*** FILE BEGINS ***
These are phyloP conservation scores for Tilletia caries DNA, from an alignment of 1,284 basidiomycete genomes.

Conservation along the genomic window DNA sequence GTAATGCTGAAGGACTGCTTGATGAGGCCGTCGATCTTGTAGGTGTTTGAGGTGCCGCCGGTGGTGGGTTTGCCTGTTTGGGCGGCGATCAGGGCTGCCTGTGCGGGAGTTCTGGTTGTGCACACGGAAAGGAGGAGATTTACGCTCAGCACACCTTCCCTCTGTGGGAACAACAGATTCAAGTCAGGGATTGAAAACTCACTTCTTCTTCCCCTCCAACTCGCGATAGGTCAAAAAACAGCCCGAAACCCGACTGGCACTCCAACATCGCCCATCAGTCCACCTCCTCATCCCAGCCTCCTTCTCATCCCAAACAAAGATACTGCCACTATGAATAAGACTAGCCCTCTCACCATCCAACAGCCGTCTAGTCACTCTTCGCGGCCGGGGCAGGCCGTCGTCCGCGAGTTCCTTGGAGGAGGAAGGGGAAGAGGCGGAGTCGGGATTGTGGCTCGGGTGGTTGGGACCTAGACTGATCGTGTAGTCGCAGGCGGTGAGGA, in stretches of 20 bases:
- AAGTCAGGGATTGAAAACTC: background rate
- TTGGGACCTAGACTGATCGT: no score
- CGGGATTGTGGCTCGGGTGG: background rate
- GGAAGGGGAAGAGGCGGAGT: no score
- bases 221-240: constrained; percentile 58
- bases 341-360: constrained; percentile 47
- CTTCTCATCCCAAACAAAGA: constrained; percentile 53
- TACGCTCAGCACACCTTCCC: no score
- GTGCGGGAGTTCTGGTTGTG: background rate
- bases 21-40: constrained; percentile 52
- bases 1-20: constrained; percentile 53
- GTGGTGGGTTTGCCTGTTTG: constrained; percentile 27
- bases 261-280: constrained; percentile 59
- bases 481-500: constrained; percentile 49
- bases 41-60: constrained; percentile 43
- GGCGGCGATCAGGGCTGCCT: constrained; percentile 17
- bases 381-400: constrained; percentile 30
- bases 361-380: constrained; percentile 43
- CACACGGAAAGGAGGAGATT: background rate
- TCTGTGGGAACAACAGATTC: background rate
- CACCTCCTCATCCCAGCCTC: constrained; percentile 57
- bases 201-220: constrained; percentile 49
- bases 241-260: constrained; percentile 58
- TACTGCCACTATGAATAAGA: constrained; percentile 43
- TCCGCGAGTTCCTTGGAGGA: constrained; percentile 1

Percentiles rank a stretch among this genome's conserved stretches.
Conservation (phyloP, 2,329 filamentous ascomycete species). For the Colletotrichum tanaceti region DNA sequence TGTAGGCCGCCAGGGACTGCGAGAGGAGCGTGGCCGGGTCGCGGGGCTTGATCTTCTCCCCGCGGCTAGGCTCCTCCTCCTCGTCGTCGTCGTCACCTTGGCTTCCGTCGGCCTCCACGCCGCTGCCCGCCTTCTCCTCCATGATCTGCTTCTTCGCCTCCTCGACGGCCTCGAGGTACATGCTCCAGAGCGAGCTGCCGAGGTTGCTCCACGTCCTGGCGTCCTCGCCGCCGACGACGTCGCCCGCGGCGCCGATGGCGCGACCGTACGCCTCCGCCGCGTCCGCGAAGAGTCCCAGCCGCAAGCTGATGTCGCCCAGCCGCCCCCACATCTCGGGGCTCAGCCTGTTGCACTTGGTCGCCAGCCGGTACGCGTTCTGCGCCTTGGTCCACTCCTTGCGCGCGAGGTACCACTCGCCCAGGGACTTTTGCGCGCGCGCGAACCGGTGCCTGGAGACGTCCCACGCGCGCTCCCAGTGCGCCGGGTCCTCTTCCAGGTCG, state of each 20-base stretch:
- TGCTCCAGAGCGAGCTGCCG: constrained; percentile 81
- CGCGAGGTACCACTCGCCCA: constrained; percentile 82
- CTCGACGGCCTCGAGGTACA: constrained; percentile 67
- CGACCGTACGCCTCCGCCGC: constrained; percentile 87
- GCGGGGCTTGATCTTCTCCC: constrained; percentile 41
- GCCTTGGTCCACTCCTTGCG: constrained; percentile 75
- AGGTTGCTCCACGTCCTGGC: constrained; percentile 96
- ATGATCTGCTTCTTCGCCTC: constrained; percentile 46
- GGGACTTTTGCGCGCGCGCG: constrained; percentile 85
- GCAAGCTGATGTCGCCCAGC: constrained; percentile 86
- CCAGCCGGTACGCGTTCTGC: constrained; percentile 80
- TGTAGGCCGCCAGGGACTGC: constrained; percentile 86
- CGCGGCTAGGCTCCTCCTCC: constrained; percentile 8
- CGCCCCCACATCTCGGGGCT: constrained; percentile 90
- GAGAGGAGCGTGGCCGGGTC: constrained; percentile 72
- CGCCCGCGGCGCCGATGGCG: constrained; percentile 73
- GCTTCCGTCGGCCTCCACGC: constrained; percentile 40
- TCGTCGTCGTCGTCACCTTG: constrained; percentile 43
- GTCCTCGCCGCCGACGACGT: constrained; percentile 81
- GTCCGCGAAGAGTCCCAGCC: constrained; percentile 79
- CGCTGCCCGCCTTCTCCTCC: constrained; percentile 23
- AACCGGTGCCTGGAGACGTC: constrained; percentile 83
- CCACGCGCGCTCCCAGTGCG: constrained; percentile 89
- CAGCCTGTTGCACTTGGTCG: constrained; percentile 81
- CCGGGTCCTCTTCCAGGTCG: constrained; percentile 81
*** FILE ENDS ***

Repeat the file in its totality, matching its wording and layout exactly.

These are phyloP conservation scores for Tilletia caries DNA, from an alignment of 1,284 basidiomycete genomes.

Conservation along the genomic window DNA sequence GTAATGCTGAAGGACTGCTTGATGAGGCCGTCGATCTTGTAGGTGTTTGAGGTGCCGCCGGTGGTGGGTTTGCCTGTTTGGGCGGCGATCAGGGCTGCCTGTGCGGGAGTTCTGGTTGTGCACACGGAAAGGAGGAGATTTACGCTCAGCACACCTTCCCTCTGTGGGAACAACAGATTCAAGTCAGGGATTGAAAACTCACTTCTTCTTCCCCTCCAACTCGCGATAGGTCAAAAAACAGCCCGAAACCCGACTGGCACTCCAACATCGCCCATCAGTCCACCTCCTCATCCCAGCCTCCTTCTCATCCCAAACAAAGATACTGCCACTATGAATAAGACTAGCCCTCTCACCATCCAACAGCCGTCTAGTCACTCTTCGCGGCCGGGGCAGGCCGTCGTCCGCGAGTTCCTTGGAGGAGGAAGGGGAAGAGGCGGAGTCGGGATTGTGGCTCGGGTGGTTGGGACCTAGACTGATCGTGTAGTCGCAGGCGGTGAGGA, in stretches of 20 bases:
- AAGTCAGGGATTGAAAACTC: background rate
- TTGGGACCTAGACTGATCGT: no score
- CGGGATTGTGGCTCGGGTGG: background rate
- GGAAGGGGAAGAGGCGGAGT: no score
- bases 221-240: constrained; percentile 58
- bases 341-360: constrained; percentile 47
- CTTCTCATCCCAAACAAAGA: constrained; percentile 53
- TACGCTCAGCACACCTTCCC: no score
- GTGCGGGAGTTCTGGTTGTG: background rate
- bases 21-40: constrained; percentile 52
- bases 1-20: constrained; percentile 53
- GTGGTGGGTTTGCCTGTTTG: constrained; percentile 27
- bases 261-280: constrained; percentile 59
- bases 481-500: constrained; percentile 49
- bases 41-60: constrained; percentile 43
- GGCGGCGATCAGGGCTGCCT: constrained; percentile 17
- bases 381-400: constrained; percentile 30
- bases 361-380: constrained; percentile 43
- CACACGGAAAGGAGGAGATT: background rate
- TCTGTGGGAACAACAGATTC: background rate
- CACCTCCTCATCCCAGCCTC: constrained; percentile 57
- bases 201-220: constrained; percentile 49
- bases 241-260: constrained; percentile 58
- TACTGCCACTATGAATAAGA: constrained; percentile 43
- TCCGCGAGTTCCTTGGAGGA: constrained; percentile 1

Percentiles rank a stretch among this genome's conserved stretches.
Conservation (phyloP, 2,329 filamentous ascomycete species). For the Colletotrichum tanaceti region DNA sequence TGTAGGCCGCCAGGGACTGCGAGAGGAGCGTGGCCGGGTCGCGGGGCTTGATCTTCTCCCCGCGGCTAGGCTCCTCCTCCTCGTCGTCGTCGTCACCTTGGCTTCCGTCGGCCTCCACGCCGCTGCCCGCCTTCTCCTCCATGATCTGCTTCTTCGCCTCCTCGACGGCCTCGAGGTACATGCTCCAGAGCGAGCTGCCGAGGTTGCTCCACGTCCTGGCGTCCTCGCCGCCGACGACGTCGCCCGCGGCGCCGATGGCGCGACCGTACGCCTCCGCCGCGTCCGCGAAGAGTCCCAGCCGCAAGCTGATGTCGCCCAGCCGCCCCCACATCTCGGGGCTCAGCCTGTTGCACTTGGTCGCCAGCCGGTACGCGTTCTGCGCCTTGGTCCACTCCTTGCGCGCGAGGTACCACTCGCCCAGGGACTTTTGCGCGCGCGCGAACCGGTGCCTGGAGACGTCCCACGCGCGCTCCCAGTGCGCCGGGTCCTCTTCCAGGTCG, state of each 20-base stretch:
- TGCTCCAGAGCGAGCTGCCG: constrained; percentile 81
- CGCGAGGTACCACTCGCCCA: constrained; percentile 82
- CTCGACGGCCTCGAGGTACA: constrained; percentile 67
- CGACCGTACGCCTCCGCCGC: constrained; percentile 87
- GCGGGGCTTGATCTTCTCCC: constrained; percentile 41
- GCCTTGGTCCACTCCTTGCG: constrained; percentile 75
- AGGTTGCTCCACGTCCTGGC: constrained; percentile 96
- ATGATCTGCTTCTTCGCCTC: constrained; percentile 46
- GGGACTTTTGCGCGCGCGCG: constrained; percentile 85
- GCAAGCTGATGTCGCCCAGC: constrained; percentile 86
- CCAGCCGGTACGCGTTCTGC: constrained; percentile 80
- TGTAGGCCGCCAGGGACTGC: constrained; percentile 86
- CGCGGCTAGGCTCCTCCTCC: constrained; percentile 8
- CGCCCCCACATCTCGGGGCT: constrained; percentile 90
- GAGAGGAGCGTGGCCGGGTC: constrained; percentile 72
- CGCCCGCGGCGCCGATGGCG: constrained; percentile 73
- GCTTCCGTCGGCCTCCACGC: constrained; percentile 40
- TCGTCGTCGTCGTCACCTTG: constrained; percentile 43
- GTCCTCGCCGCCGACGACGT: constrained; percentile 81
- GTCCGCGAAGAGTCCCAGCC: constrained; percentile 79
- CGCTGCCCGCCTTCTCCTCC: constrained; percentile 23
- AACCGGTGCCTGGAGACGTC: constrained; percentile 83
- CCACGCGCGCTCCCAGTGCG: constrained; percentile 89
- CAGCCTGTTGCACTTGGTCG: constrained; percentile 81
- CCGGGTCCTCTTCCAGGTCG: constrained; percentile 81